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SRDF works fine with that. You would create clones with Invista which are full volume mirrors like TimeFinder/Mirror but unlike BCVs can be created on heterogeneous storage. CDP with RecoverPoint is also available and all of it can be controlled through EMC Replication Manager. <div>&nbsp;</div> RecoverPoint is also used in heterogeneous replication such as replication from virtualised to non-virtualised environments. Production might be encapsulated by Invista but DR could be standard mid-range or Enterprise storage. <div>&nbsp;</div> When people say oh but you can not do some of that without RecoverPoint well I have not seen an Invista sold without RecoverPoint in a very long time. <div>&nbsp;</div> As for the cache thing. Well how much cache is there in an SVC node? How many FC ports? The DS8300 can have up to 128GB of cache and what 128FC ports? Beyond volume mobility is there a performance improvement gained by putting SVC in front of a system like that? <div>&nbsp;</div> You will notice I have tried to avoid crazy characters. -Smile-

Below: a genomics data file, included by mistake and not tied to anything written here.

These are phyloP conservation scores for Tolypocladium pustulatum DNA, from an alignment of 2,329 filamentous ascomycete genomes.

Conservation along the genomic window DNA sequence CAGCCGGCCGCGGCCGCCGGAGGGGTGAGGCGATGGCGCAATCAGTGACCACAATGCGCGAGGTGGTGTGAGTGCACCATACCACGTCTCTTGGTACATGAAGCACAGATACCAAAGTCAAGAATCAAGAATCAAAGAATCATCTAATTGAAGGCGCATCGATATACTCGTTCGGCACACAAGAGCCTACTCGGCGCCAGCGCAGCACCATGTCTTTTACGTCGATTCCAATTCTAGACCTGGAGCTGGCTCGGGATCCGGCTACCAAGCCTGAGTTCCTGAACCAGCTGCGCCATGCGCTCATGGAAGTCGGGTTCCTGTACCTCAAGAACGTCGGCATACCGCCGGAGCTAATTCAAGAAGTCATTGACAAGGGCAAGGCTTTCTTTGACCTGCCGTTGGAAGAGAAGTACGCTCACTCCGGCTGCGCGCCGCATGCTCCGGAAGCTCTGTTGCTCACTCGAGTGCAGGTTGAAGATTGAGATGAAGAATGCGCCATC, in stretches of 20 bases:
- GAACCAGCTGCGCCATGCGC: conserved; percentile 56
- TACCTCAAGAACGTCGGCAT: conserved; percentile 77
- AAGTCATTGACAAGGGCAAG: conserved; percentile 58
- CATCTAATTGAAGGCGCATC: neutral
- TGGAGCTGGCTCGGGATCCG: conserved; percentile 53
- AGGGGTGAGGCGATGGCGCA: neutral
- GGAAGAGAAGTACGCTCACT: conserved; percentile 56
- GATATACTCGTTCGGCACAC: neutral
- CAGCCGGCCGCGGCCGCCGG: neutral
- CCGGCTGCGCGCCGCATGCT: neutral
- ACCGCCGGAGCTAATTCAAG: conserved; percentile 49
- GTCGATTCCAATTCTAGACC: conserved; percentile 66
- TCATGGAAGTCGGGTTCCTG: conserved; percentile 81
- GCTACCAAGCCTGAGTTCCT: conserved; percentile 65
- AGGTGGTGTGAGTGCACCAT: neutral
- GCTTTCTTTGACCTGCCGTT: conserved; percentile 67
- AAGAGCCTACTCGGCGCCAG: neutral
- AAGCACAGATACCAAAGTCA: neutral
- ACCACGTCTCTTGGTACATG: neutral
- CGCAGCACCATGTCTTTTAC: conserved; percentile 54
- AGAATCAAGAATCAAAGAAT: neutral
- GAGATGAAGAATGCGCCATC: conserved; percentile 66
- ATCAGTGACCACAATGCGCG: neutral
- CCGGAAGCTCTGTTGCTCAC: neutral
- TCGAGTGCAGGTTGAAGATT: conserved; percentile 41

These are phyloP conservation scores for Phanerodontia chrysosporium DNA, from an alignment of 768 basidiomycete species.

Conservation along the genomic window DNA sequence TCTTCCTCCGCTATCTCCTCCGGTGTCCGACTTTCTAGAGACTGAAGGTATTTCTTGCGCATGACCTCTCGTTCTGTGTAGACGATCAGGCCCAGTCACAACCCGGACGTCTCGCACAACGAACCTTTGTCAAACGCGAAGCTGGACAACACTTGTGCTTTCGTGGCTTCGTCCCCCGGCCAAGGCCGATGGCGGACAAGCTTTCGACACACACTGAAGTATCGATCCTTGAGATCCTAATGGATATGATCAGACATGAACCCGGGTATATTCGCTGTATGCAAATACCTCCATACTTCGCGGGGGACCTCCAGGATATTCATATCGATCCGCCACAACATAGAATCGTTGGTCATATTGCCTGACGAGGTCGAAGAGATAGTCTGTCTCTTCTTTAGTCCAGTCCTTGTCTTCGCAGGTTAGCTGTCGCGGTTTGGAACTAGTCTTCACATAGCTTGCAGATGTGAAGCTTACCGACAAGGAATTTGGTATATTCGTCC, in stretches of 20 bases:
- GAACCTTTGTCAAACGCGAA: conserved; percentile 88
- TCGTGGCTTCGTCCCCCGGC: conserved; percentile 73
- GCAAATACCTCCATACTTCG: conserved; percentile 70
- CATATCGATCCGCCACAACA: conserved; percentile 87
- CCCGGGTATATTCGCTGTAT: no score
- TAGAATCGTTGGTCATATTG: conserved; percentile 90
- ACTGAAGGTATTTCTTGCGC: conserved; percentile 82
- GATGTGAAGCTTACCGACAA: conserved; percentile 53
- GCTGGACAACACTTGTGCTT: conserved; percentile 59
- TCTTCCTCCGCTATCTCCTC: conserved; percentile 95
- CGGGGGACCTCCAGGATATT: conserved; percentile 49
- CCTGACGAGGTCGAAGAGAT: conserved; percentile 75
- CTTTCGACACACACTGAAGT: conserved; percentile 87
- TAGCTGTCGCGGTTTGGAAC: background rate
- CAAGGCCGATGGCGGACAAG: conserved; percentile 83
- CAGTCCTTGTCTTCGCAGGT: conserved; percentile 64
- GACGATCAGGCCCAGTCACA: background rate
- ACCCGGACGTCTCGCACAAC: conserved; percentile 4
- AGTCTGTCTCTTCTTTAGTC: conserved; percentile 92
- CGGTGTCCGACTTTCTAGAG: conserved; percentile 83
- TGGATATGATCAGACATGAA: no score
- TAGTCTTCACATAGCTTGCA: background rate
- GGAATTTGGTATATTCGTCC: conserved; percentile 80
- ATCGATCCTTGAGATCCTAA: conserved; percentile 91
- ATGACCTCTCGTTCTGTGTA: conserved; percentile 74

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BarryB,<div>&nbsp;</div> I don't see any admission of the sort. All I will say is that we used just over the currently supported number of nodes. But remember is a node is 1U, plus 1U UPS, so a big difference from 1U to 1 rack/frame. But I may have been -quote- hammering -quote- you for an answer on how many SSDs you can run flat out, purely because you've never answered. Ive even been generous pointing at a similar 70/30 4K workload... but I dont see an answer yet? I guess I never will, as I know what an STEC drive can sustain at that workload and that would be admitting what performance you can expect from a DMX - something EMC dont like to divulge in public *for some reason*...<div>&nbsp;</div> I do, and have agreed that the *general purpose* benefits of flash are the response time, and what you have done with DMX and now CX4 will provide a great benefit to response time as you state. *However* there is another side to this too, and thats the max IOPs side. So if a customer needs low response times, relatively low capacity but very high IOPs then todays storage controllers wont hack it. Thats where we were coming from with Quicksilver. Our customers can see that and the interest has been astonishing, even compared with what Id hoped for.<div>&nbsp;</div> Cache steady state is more about a level of cache fullness. Our algorithms are finely tuned to balance what we know each controller can handle (based on measured metrics in the given environment) and how much we keep in cache. You dont want the cache to fill completely and be in a 1 in 1 out state, as then you are at the mercy of the controller, for entry, midrange this can be bad. For something like DS8K or DMX, that does have disk knowledge, why would SVC behave like anything other than a server? You (DMX) get a bunch of I/O requests and you handle that as best you can. This is no different to a direct attached host. Why would SVC need to care about disk abilities, seek algorithms, etc YOU take care of that as you say, so we are offloading that work to you and your cache... see what I mean?<div>&nbsp;</div> Anyway I seem to have touched a nerve, maybe its my continual nipping at how many STEC drives you can max out... I'd still like to know... but I guess you cant tell me. Maybe its in your Business Conduct Guidelines to not divulge performance information... no response needed.<div>&nbsp;</div> Zilla,<div>&nbsp;</div> Thanks again for the input, I guess the multi-blade approach has some merits, even if cost isnt one of them. <div>&nbsp;</div> Cache wise, yes there is a benefit, think of it as bonus cache in those cases where you have that bit more. DS8K does not support than many host ports, because it doesnt need to (different architecture, we can share ports with different hosts etc as I believe DMX cannot - but maybe you will correct me there too) and if you have enough bandwidth behind the ports you dont need to provide as many ports. More isnt always better. With SVC we can and I do drive the ports to very close to their theoretical limit, there is no dis-advantage to this, its not how much you have, but what you do with it and how well you utilise what you already have. One of the key benefits virtualization itself provides.<div>&nbsp;</div> Anyway, been fun guys as always -smile-<div>&nbsp;</div> PS. Avoided funky characters too -smile wink-<div>&nbsp;</div> <div>&nbsp;</div> <div>&nbsp;</div>